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Not everyone benefits from sports and can cause a fatal disease.

Regular and intense physical activity increases the risk of developing amyotrophic lateral sclerosis in people genetically predisposed to this disease, although most of them are not even aware of the impending danger. Writes about it with the BBC.

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This conclusion was reached by a group of scientists from Sheffield University in Britain. The study authors are not encouraging anyone to quit sports, but hope that the data they obtained will help identify people at risk.

Lateral (or lateral) amyotrophic sclerosis (ALS), also known as motor neuron disease or Charcot's disease, is an incurable, progressive neurodegenerative disease. It affects the cells in the spinal cord (motor neurons) that coordinate movements and maintain muscle tone. As a result, the transmission of brain impulses to the muscles is disrupted, which leads to an increasing weakness in the patient, gradually covering all muscle groups.

As more and more motor neurons die, the patient's movements become difficult, breathing and speech problems begin. Death most often occurs as a result of the failure of the respiratory muscles.

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ALS is a very rare disease, affecting only about 0,3% of the world's population. At the same time, it is known that the onset and development of the disease is due to both genetics and unfavorable factors accumulated during life.

Scientists have long discovered a link between increased physical training and illness, but they could not understand if it could be considered a cause and effect or if there were some third factors involved.

In particular, Italian footballers are known to suffer from ALS six times more often than the average. Many other athletes spoke openly about their illness, including former Liverpool defender Stephen Darby and midfielder of Zenit St. Petersburg Fernando Rixen, who died of Charcot's disease in 2019.

“We have come to the final conclusion that vigorous exercise is indeed a risk factor for ALS,” said one of the study's authors, Dr. Jonathan Cooper-Knock. "It is no coincidence that the proportion of outstanding athletes suffering from this disease is disproportionately high."

Scientists analyzed DNA samples from about half a million people stored in the British Bank for Biological Information. Using a technique known as Mendel's randomization, they found that people who are genetically predisposed to intense physical activity are also more susceptible to ALS.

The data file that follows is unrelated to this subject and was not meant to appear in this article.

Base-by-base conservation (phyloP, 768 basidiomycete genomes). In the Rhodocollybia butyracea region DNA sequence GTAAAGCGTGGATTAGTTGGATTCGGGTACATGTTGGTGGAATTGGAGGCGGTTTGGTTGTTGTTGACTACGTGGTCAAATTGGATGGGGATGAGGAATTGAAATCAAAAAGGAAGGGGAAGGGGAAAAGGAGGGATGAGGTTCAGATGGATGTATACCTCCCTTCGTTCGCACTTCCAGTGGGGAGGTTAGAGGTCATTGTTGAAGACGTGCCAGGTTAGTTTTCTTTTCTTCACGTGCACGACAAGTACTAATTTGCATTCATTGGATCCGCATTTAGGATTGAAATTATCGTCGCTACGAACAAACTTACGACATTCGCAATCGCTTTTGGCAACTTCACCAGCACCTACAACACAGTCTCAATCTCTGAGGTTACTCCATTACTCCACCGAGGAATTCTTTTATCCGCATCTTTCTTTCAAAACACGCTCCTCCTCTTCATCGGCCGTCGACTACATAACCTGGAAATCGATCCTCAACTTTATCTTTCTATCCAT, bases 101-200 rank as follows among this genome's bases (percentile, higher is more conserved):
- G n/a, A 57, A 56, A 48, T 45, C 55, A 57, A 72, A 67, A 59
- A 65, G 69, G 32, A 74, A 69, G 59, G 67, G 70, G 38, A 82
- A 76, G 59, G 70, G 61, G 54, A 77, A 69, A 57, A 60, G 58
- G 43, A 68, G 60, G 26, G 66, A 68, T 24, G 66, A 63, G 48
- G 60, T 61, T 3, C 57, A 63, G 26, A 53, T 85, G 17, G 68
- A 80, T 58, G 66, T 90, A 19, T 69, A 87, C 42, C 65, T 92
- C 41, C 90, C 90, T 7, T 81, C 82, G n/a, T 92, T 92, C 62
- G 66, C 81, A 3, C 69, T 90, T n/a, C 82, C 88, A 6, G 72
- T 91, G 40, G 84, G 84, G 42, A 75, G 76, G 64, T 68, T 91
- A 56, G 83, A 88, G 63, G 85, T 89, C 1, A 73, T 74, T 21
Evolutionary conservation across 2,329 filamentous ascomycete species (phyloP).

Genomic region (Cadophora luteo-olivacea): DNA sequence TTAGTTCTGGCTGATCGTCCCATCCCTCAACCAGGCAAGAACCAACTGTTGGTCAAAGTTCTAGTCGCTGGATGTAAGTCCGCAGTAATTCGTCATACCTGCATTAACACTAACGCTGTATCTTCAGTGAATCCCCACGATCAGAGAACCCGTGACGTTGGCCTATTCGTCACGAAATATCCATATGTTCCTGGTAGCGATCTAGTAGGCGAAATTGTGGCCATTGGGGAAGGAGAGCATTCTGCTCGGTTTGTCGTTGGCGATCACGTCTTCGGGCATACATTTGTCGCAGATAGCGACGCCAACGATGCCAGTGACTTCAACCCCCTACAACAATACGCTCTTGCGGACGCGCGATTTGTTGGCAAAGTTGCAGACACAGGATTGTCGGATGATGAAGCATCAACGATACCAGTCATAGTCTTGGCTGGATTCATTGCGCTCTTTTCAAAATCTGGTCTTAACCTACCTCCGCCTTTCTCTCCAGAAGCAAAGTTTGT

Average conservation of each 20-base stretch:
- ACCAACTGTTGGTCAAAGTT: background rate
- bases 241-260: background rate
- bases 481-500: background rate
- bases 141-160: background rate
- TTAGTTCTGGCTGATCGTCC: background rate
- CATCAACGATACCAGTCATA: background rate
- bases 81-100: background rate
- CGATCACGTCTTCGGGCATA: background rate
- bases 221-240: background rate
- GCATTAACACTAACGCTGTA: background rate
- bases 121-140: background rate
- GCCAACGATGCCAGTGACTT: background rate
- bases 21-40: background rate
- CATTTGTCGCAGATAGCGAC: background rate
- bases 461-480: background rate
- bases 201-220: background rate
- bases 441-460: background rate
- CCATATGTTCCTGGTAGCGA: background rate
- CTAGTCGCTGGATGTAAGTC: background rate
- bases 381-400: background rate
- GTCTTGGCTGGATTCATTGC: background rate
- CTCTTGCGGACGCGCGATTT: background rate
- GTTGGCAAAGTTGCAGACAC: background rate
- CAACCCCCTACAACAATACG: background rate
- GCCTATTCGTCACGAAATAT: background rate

The study claims that some genes mutate as a result of regular exercise - and people with a hereditary predisposition to ALS develop the disease earlier if they exercise regularly and intensively.

By "regular and intense" in the article we mean workouts done at least two to three times a week and lasting at least half an hour.

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At the same time, scientists emphasize that most of those exercising in this mode do not get sick, and it is not yet clear how to identify people at risk. Nevertheless, based on the results of the work, they hope to create a methodology for early diagnosis and prevention of the disease - similar to the one that already exists to test the propensity of football players to heart problems.

“We don’t know who is at risk and we’re not going to give people advice on who can and cannot train. If everyone quits playing sports, there will be more harm than good, ”said Dr. Cooper-Nock.

"Our study is getting closer to unraveling the relationship between high exercise and ALS in people with a hereditary predisposition to the disease," said Professor Pamela Shaw, who heads the Institute of Neurology in Sheffield.

Reduced oxygen levels in the body during intense exercise are thought to cause so-called oxidative stress on motor neurons, which are some of the largest and most oxygen-consuming cells in our body.

In genetically vulnerable people, this leads to damage and death of these motor neurons.

Dr. Brian Dickey of the ALS charity association believes that colleagues from Sheffield are in the right direction and more work is needed.

Genetic and environmental factors in ALS have so far been studied independently, he says, and this study has brought them together.

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